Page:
In his third and most accessible feature, “The Patriots,” rising French filmmaker Eric Rochant continues to explore the themes of political commitment and personal integrity, this time situated in Israel’s intriguing world of espionage. Large-scale, big-budgeted production aspires to belong to the thrilling milieu of John Le Carre, but its rather conventional ideas and uneven execution make it just a sprawling, intermittently absorbing movie. Opening in France June 1, pic is likely to fly high in Europe, and its international cast signals some commercial potential offshore, where Rochant is virtually unknown.
With the demise of the Cold War, declining force of communism and changing realities of Eastern Europe, the Middle East seems to be a natural, still largely unexplored backdrop for new espionage movies.
Yvan Attal stars as Ariel, a young French Jew whose need for a more meaningful identity motivates him to leave his family and volunteer for work in the Mossad, Israel’s venerated Institute for Intelligence.
Adventure begins in Tel Aviv in 1983, when Attal’s car breaks down and he and another man are arrested and brutally treated by the Israeli police. A flashback quickly establishes that Attal had left his country four years earlier on his 18 th birthday.
Initial hour follows Attal as he’s recruited by Unit 238, one of the organization’s toughest, and is trained in all its necessary procedures by Yossi (Yossi Banai), who in the process becomes his surrogate father. His first mission, involving a French atomic scientist, presents no problems of conscience , as its goal is to protect Israel against a nuclear disaster.
In the second mission, which is set in 1987, Attal gets to work with Pelman (Richard Masur), a Jewish-American agent who’s married to a gentile (Nancy Allen) and provides Israel with vital info for its survival. It’s in this section that the tale gets more nuanced, the ambience scarier and the tension between what matters personally and politically more overtly pronounced.
As writer, Rochant understands that, in order to be seductive, spy stories need to revolve around power games and issues of manipulation. And for a while, particularly in the second part, his movie shows the nasty, foul work conducted by intelligence officers in the name of absolute ideals.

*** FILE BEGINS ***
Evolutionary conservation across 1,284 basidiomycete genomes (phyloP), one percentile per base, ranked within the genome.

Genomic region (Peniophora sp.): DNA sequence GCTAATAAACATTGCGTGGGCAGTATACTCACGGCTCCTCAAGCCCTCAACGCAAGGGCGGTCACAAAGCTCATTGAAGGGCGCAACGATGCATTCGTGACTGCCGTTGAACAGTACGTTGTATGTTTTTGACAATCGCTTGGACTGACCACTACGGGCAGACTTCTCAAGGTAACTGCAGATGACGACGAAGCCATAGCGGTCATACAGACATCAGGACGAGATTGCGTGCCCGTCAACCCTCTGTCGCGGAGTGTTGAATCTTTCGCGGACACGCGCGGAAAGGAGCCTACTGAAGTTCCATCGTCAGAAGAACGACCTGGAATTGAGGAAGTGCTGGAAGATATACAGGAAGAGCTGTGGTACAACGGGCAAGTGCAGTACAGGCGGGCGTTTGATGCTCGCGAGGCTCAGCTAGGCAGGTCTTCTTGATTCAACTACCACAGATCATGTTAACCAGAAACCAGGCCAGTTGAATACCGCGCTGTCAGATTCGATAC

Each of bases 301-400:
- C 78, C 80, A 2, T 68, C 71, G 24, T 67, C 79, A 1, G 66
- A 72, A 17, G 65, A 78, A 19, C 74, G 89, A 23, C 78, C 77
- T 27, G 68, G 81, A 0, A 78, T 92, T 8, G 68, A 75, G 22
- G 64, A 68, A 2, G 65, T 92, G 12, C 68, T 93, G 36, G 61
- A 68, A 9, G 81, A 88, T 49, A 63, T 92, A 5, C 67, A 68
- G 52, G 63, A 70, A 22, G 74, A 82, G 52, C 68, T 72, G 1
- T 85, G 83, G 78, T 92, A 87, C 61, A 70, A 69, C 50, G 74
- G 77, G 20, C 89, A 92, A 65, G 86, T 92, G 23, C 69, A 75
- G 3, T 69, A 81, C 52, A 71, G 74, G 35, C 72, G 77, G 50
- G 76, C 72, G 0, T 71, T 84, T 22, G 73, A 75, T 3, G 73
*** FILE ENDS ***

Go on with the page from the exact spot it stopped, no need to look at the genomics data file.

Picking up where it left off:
One suspects that larger issues are on the writer’s mind, such as the price a person is willing to pay to gain desirable group membership, or the conflict between the dictates of national service and moral integrity.
But Rochant seems unable to decide whether his pic should be a tightly knit suspense-thriller or a personal chronicle of a young man whose initial idealism is tempered by his maturation and disillusionment; pic is framed with voiceover narration, mostly letters that Attal writes to a friend.
Although Rochant tackles the same themes as Le Carre, “The Patriots” lacks the sophisticated cynicism and moral ambiguity of the noted author’s best stories.
Most of what Rochant says about intelligence operations is familiar, such as the contrasts between professionalism and ethics, or the insistence of the Mossad on paying its agents even if they’re willing to work out of idealism. Helmer’s naivete also informs his attitude toward the Mossad as a mythically powerful institution.
The handsome Attal, who played the leads in Rochant’s former pix, acquits himself with an expressive performance that sensitively indicates the gradual changes in his personality. He is surrounded by an able international cast that includes noted Israeli thesp Banai and Americans Allen Garfield, Masur and Allen. Transition from one language to another is surprisingly efficient and effortless.
Tech credits are excellent, particularly the lensing, which conveys the specific flavor of each locale (Tel Aviv, Paris and Washington).
Chief problem is unmodulated pacing: At times pic plods along monotonously, with the camera taking excessively long rests on the actors’ faces. With a running time of almost 2 1/2 hours, “The Patriots” could benefit from a trimming of at least 20 minutes.